30 September 2011

Random 6

My second wife picked me up in church. After a time I asked her out. “Do you wanna go out, or something?” I try to be myself. She says a friend told her about me. “He’s going to be available soon.” I say she put herself in position. When nervous she’s forgetful. She has grit and common sense. She isn’t meddlesome. She’s as kind as anyone I’ve known. I tell Angela, "You have Shirley MacLaine eyes." Angela says, "You're a goober."

29 September 2011

Random 5

I can't keep from singing. 

I'm in church choir from time to time. One of my natural gifts is musical. I'm blessed with tonal memory and pitch discrimination. I'm blessed with rhythm memory too, but not strong. My pitch and tonal gifts are in high 90% percentiles. The aptitude was measured by the Johnson O'Connor Research Foundation. The foundation is the place to systematically determine your natural gifts. Johnson O'Connor calls them aptitudes. Yes there is a process to reveal and measure aptitudes. And I like to sing. In fact I'm happier when I sing. If I don't sing I'm not using my gifts; I'm incomplete, and more probable I’m unhappy. Baptist preacher Robert Lowry wrote the tune and lyric as a church hymn. The tune has been covered by lots of folks, many have composed their own lyrics. I like this How Can I Keep From Singing link's lyrics and liner notes.

14 September 2011

Charles' Poem ~ 2

Silence Falls on Lamentation Mountain
by Charles Savage

he bell-like ringing
of our axes fades
and silence drifts
across the fallen snow.
As wearily we rest our careworn blades,
the campfire, too, has quietly burned low.

sudden blast of wind, an icy breeze, stirs up
a sparkling glow from ebbing fire.

The frozen limbs in answer softly creak.
Their aging branches dance but start to tire.

y surly boots tramp down the darkening snow,
and mix it with fallen leaves and mire

to form a resting place beneath the boughs.

e are the dying ones that still can cling 
to life
abandoned by our fellow leaves
while we defy the silence that snows bring.

03 September 2011

Taoist Tai Chi

The main objective of the Knoxville branch of the Taoist Tai Chi Society is to promote the health improving qualities of taoist tai chi. Tai chi incorporates slow stretching, weight shifting, and body turning, into a continuous sequence of gentle movement, which, after sustained practice over time, improve the health of body, mind, and spirit.
The gentleman in the image is in the midst of a tai chi set. This particular movement is called move hands like clouds, and it’s the one repetitively sequential lateral body motion in the set. Its proper name is enchanting, to my western ears, and it’s typical of many specific movement names that come from nature. I’ve learned to see, feel, and know the intentionality of this man’s hands and arms. There is no floppiness in him despite the static image. His right hand and its cupped fingers look and feel as if lifting an object. His left arm, hand open, palm out, is poised. The head is turned, opposite to the arms and hands movement, anticipating change. In a moment his torso and head will rotate and his arms and hands will move like clouds across his body in a continuous motion. Move hands like clouds is one of my favorite motions. It’s relaxing to do and lovely to see.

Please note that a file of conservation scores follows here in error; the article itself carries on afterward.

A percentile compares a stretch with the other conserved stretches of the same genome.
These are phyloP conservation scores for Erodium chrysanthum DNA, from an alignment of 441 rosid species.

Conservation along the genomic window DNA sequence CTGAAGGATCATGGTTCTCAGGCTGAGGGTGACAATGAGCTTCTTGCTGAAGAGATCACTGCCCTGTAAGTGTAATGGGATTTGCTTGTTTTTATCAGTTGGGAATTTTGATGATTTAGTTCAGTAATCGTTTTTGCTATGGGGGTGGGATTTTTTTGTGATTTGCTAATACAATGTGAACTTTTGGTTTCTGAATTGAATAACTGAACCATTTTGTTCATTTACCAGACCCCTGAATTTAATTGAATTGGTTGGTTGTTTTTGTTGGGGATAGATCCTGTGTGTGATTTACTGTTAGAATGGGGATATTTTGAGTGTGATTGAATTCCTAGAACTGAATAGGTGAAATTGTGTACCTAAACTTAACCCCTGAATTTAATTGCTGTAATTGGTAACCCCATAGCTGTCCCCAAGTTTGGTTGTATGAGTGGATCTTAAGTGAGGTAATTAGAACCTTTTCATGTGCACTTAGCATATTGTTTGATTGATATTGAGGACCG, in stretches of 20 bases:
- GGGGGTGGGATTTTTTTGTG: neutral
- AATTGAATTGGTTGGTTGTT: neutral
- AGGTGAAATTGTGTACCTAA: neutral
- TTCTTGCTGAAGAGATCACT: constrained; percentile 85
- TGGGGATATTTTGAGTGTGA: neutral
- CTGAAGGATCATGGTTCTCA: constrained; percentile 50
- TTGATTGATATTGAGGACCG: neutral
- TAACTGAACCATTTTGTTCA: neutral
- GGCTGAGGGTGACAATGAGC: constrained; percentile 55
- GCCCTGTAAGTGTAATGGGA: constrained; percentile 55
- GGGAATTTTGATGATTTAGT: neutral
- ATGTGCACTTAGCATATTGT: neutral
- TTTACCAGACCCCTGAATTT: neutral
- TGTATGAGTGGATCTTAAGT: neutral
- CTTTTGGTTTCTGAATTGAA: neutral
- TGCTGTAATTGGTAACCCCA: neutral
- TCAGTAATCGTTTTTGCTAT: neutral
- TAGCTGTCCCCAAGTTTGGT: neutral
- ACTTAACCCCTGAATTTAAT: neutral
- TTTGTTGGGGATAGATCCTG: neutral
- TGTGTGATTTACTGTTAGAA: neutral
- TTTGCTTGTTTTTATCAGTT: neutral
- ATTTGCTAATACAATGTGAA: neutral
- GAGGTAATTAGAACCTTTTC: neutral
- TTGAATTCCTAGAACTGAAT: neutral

A person watching tai chi sees the body in a constant gentle motion. Learning tai chi movements is within a group. A person doing tai chi is aware of their body’s movement and of its motion in relation to others in the learning space. Once learned tai chi is practiced alone and/or in a group. Awareness of tai chi is taught, amended, re-learned, discussed, and practiced again and again over time.
The result of practice over time, some like it so much they call it playing, is invigorated concentration and a calm consciousness of mind. Your body feels increased circulation, improved balance, tendon flexibility, and heightened muscle strength.
The sustained and regular practice of tai chi reaches deep inside your body to benefit your entire physiology. Practicing tai chi cultivates peace of mind, restores calmness, and sustains your spirit. It facilitates your awareness of your energy inside the boundaries of your body and mind. I find these to be the benefits of tai chi as taught by the Knoxville branch of the Taoist Tai Chi Society.